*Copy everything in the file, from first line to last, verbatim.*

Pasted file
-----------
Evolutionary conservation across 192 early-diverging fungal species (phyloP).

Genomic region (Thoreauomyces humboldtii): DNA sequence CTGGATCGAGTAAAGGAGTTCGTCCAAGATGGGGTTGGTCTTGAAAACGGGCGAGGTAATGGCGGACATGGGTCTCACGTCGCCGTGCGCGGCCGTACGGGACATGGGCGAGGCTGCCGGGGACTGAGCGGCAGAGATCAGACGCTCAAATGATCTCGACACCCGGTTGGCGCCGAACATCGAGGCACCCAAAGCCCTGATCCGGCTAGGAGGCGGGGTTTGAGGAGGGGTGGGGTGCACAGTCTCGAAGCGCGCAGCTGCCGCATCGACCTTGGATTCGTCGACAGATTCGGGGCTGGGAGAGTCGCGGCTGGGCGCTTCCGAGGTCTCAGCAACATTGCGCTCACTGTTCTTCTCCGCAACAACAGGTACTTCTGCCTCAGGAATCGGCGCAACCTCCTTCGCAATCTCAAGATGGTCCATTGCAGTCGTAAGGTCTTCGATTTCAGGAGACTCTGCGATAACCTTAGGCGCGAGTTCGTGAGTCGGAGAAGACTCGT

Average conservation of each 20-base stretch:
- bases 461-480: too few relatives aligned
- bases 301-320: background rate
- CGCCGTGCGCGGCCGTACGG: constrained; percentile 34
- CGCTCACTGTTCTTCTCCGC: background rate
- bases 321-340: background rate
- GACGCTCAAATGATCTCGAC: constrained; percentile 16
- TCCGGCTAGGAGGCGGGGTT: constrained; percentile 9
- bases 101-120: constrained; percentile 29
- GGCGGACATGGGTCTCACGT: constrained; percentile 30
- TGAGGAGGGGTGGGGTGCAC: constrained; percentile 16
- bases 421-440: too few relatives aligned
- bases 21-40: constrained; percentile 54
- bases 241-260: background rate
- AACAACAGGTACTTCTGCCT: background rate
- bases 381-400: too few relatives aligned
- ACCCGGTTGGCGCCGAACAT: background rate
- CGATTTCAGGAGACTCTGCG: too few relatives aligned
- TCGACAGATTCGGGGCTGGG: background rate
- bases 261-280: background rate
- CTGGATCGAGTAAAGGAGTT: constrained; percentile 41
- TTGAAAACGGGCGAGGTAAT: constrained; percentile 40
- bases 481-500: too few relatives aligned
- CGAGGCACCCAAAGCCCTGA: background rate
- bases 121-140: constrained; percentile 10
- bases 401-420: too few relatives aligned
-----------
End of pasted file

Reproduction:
Evolutionary conservation across 192 early-diverging fungal species (phyloP).

Genomic region (Thoreauomyces humboldtii): DNA sequence CTGGATCGAGTAAAGGAGTTCGTCCAAGATGGGGTTGGTCTTGAAAACGGGCGAGGTAATGGCGGACATGGGTCTCACGTCGCCGTGCGCGGCCGTACGGGACATGGGCGAGGCTGCCGGGGACTGAGCGGCAGAGATCAGACGCTCAAATGATCTCGACACCCGGTTGGCGCCGAACATCGAGGCACCCAAAGCCCTGATCCGGCTAGGAGGCGGGGTTTGAGGAGGGGTGGGGTGCACAGTCTCGAAGCGCGCAGCTGCCGCATCGACCTTGGATTCGTCGACAGATTCGGGGCTGGGAGAGTCGCGGCTGGGCGCTTCCGAGGTCTCAGCAACATTGCGCTCACTGTTCTTCTCCGCAACAACAGGTACTTCTGCCTCAGGAATCGGCGCAACCTCCTTCGCAATCTCAAGATGGTCCATTGCAGTCGTAAGGTCTTCGATTTCAGGAGACTCTGCGATAACCTTAGGCGCGAGTTCGTGAGTCGGAGAAGACTCGT

Average conservation of each 20-base stretch:
- bases 461-480: too few relatives aligned
- bases 301-320: background rate
- CGCCGTGCGCGGCCGTACGG: constrained; percentile 34
- CGCTCACTGTTCTTCTCCGC: background rate
- bases 321-340: background rate
- GACGCTCAAATGATCTCGAC: constrained; percentile 16
- TCCGGCTAGGAGGCGGGGTT: constrained; percentile 9
- bases 101-120: constrained; percentile 29
- GGCGGACATGGGTCTCACGT: constrained; percentile 30
- TGAGGAGGGGTGGGGTGCAC: constrained; percentile 16
- bases 421-440: too few relatives aligned
- bases 21-40: constrained; percentile 54
- bases 241-260: background rate
- AACAACAGGTACTTCTGCCT: background rate
- bases 381-400: too few relatives aligned
- ACCCGGTTGGCGCCGAACAT: background rate
- CGATTTCAGGAGACTCTGCG: too few relatives aligned
- TCGACAGATTCGGGGCTGGG: background rate
- bases 261-280: background rate
- CTGGATCGAGTAAAGGAGTT: constrained; percentile 41
- TTGAAAACGGGCGAGGTAAT: constrained; percentile 40
- bases 481-500: too few relatives aligned
- CGAGGCACCCAAAGCCCTGA: background rate
- bases 121-140: constrained; percentile 10
- bases 401-420: too few relatives aligned